NEVER IN my wildest imagination did I think I would read so many science books. Chalk that up to becoming a librarian ten years ago. When I first became a school librarian, I realised my weakest area fell in the sciences. I probably could have hidden this, had I not been working with our Advanced Placement (AP) biology teacher, Maeve O’Donovan, who is the best science teacher I have ever known.
Maeve decided that she would require her AP biology students to read one book a year. (APs are the US equivalent to CAPE). She wanted books with solid biology; I wanted that plus an enjoyable read. And so the search began.
Together, we have devised a stellar AP biology list of 143 books for biology students to choose from so that they can complete Maeve’s assignment of analysing a biology book. Many of Maeve’s students – even the self-confessed non-readers – now read two or three books in the school year because the books on this list are a riveting read for everyone – not just biology students. I am most proud of how this list reflects collaboration between a teacher and a librarian.
Today, I narrow that AP biology list down to my five favourite books. If you want exciting holiday reading, choose one of these books. They’re the next best thing to visiting Jurassic Park.
1. The Rise and Fall of the Dinosaurs: A New History of a Lost World by Steve Brusatte – Brusatte, an English paleontologist, manages to create an exciting read that focuses on envisioning dinosaurs and the world they inhabited. The author creates interest by presenting his adventures as a paleontologist, making this somewhat of a dinosaur detective book.
There is so much new information emerging about dinosaurs, and readers can see the layers of development in this extraordinary fun-filled book described as “Captivating … First rate science writing … Superb,” by Publisher’s Weekly.
2. Wooly: The True Story of the Quest to Revive History’s Most Iconic Extinct Creature by Ben Mezrich – Jurassic Park is just around the corner as Mezrich shows in this exciting book about the race to bring back the wooly mammoth. Could an elephant give birth to a wooly mammoth? Yes, it could, and you’ll see how if you read Wooly.
The genetic science is interesting, but what makes this book a winner is how it deals with the ethical issues of bringing back extinct species. In the case of the wooly mammoth, we know that repopulating the tundra areas would help to curb global warming, but what are the ethical implications of recreating extinct species?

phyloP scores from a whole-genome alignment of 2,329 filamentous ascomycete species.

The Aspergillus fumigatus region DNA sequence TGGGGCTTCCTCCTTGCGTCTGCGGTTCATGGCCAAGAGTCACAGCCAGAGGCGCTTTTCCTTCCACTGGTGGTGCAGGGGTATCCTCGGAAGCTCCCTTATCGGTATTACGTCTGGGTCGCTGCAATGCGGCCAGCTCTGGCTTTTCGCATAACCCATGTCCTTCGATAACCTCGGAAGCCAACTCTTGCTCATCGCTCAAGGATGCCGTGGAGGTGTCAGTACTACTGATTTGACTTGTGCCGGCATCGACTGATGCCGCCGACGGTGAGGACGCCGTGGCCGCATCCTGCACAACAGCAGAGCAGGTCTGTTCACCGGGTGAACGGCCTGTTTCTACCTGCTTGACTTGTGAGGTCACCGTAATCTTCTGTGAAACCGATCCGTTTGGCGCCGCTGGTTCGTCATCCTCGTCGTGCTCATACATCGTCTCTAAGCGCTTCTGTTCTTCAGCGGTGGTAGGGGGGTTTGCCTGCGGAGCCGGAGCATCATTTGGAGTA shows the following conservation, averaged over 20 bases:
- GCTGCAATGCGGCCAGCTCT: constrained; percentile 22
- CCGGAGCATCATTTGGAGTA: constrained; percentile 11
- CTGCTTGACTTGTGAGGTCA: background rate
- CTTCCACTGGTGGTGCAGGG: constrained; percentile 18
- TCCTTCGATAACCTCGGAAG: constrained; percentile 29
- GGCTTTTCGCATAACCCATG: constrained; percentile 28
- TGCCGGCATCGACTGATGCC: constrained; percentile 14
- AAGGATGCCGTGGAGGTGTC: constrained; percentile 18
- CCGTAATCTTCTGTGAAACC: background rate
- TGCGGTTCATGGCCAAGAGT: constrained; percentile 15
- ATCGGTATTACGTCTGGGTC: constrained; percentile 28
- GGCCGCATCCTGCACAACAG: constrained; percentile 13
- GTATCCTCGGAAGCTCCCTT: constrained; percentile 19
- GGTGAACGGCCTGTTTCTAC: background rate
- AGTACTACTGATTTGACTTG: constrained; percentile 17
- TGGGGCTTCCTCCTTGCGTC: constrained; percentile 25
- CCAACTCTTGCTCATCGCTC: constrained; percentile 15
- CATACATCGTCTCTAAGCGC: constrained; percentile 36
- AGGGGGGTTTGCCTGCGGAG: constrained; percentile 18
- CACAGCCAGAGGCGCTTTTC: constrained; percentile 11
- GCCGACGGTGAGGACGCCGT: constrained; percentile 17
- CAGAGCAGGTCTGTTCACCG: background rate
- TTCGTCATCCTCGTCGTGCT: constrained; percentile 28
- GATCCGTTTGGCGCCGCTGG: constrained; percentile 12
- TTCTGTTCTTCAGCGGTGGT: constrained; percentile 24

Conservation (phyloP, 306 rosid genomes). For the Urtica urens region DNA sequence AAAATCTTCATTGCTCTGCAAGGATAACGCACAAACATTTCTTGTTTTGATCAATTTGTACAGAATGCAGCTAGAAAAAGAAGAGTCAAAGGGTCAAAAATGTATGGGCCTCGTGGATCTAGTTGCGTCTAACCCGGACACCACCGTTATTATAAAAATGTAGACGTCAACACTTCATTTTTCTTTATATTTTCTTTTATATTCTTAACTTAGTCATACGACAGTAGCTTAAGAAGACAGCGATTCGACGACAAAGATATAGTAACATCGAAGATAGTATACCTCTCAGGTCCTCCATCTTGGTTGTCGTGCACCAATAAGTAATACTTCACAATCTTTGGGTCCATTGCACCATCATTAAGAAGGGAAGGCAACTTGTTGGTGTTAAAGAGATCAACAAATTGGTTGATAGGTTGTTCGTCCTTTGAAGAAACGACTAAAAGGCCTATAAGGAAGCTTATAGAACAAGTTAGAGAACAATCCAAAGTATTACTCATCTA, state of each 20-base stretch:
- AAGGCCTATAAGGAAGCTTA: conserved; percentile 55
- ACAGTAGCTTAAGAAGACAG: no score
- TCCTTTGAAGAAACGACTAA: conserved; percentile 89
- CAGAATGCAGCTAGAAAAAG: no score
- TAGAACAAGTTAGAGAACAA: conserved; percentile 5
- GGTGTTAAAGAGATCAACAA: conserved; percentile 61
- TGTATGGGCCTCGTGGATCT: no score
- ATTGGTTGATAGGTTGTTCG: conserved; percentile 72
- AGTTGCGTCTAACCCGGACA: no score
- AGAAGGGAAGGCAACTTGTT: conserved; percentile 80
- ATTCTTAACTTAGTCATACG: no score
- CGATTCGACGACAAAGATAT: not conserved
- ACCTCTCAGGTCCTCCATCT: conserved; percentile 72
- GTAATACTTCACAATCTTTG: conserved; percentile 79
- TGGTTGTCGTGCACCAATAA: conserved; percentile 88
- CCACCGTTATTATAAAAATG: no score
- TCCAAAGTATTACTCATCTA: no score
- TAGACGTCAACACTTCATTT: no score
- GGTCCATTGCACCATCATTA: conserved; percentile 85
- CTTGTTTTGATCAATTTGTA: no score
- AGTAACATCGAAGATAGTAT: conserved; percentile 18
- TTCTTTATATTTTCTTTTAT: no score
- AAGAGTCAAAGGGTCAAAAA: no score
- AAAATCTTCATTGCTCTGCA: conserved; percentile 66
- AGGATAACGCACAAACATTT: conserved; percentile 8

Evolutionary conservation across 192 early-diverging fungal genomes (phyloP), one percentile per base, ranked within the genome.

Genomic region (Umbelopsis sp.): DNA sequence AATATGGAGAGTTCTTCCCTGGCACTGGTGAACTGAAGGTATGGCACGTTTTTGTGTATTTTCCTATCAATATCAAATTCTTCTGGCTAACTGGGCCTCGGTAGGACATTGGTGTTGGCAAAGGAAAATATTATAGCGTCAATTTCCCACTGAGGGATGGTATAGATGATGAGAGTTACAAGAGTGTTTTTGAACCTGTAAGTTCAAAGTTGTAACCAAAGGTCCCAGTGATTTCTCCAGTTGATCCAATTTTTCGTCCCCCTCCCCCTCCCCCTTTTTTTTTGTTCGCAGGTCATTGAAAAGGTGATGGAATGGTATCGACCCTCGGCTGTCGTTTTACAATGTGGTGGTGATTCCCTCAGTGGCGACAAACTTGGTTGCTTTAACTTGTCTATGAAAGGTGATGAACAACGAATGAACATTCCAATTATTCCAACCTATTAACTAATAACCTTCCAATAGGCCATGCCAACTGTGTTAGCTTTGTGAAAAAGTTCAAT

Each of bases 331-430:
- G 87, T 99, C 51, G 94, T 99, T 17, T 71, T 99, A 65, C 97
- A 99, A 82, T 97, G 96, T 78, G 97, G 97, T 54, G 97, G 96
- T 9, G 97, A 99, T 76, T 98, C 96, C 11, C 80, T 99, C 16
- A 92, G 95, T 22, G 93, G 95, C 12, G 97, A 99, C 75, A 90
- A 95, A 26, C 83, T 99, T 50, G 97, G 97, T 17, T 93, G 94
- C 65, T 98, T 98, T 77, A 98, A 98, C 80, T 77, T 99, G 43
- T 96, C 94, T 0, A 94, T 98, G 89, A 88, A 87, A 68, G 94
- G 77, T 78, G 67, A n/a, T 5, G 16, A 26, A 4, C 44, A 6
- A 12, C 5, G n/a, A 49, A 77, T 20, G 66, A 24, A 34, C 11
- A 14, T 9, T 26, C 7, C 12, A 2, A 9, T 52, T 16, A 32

This was my best discovery for a science book – or just about any genre of literature last year. Maeve took it home to read over the holiday and messaged me she couldn’t put it down. She says it has everything she teaches in biology.
3. Between XX and XY: Intersexuality and the Myth of Two Sexes by Gerald N Callahan – The most popular book on Maeve’s AP biology list shows how complicated sexuality is, biologically speaking. Teens are fascinated with this book.
4. The Chimp and the River: How AIDS Emerged from an African Forest by David Quammen – Call Quammen, a journalist, the John Grisham of science writing because his work reads like an exciting, science detective novel. Here, Quammen shows how scientists solved the mystery of where AIDS came from and traced the first case back to a single chimpanzee in an African forest.
This slim book, which was once a chapter in Quammen’s book Spillover, intrigues even the most reluctant reader.
5. The Soul of an Octopus by Sy Montgomery – This is one of my personal favourites on the list because it shows both the fascinating life of a sea creature that we once considered to be “low life.” Montgomery’s book is mainly based on an octopus in the Seattle aquarium, but she ventures out of that confining environment to show the life of an octopus in the ocean as well. Most importantly, she deals with the ethical issues of confining a creature such as an octopus, which is the Houdini of the aquatic world.
These are my top five books, but surely you aren’t going to confine me to only five books on a list of 143. Next week, I return with books six through ten on my all-time list of science books designed to entertain and hone those analytical skills in the vacation period.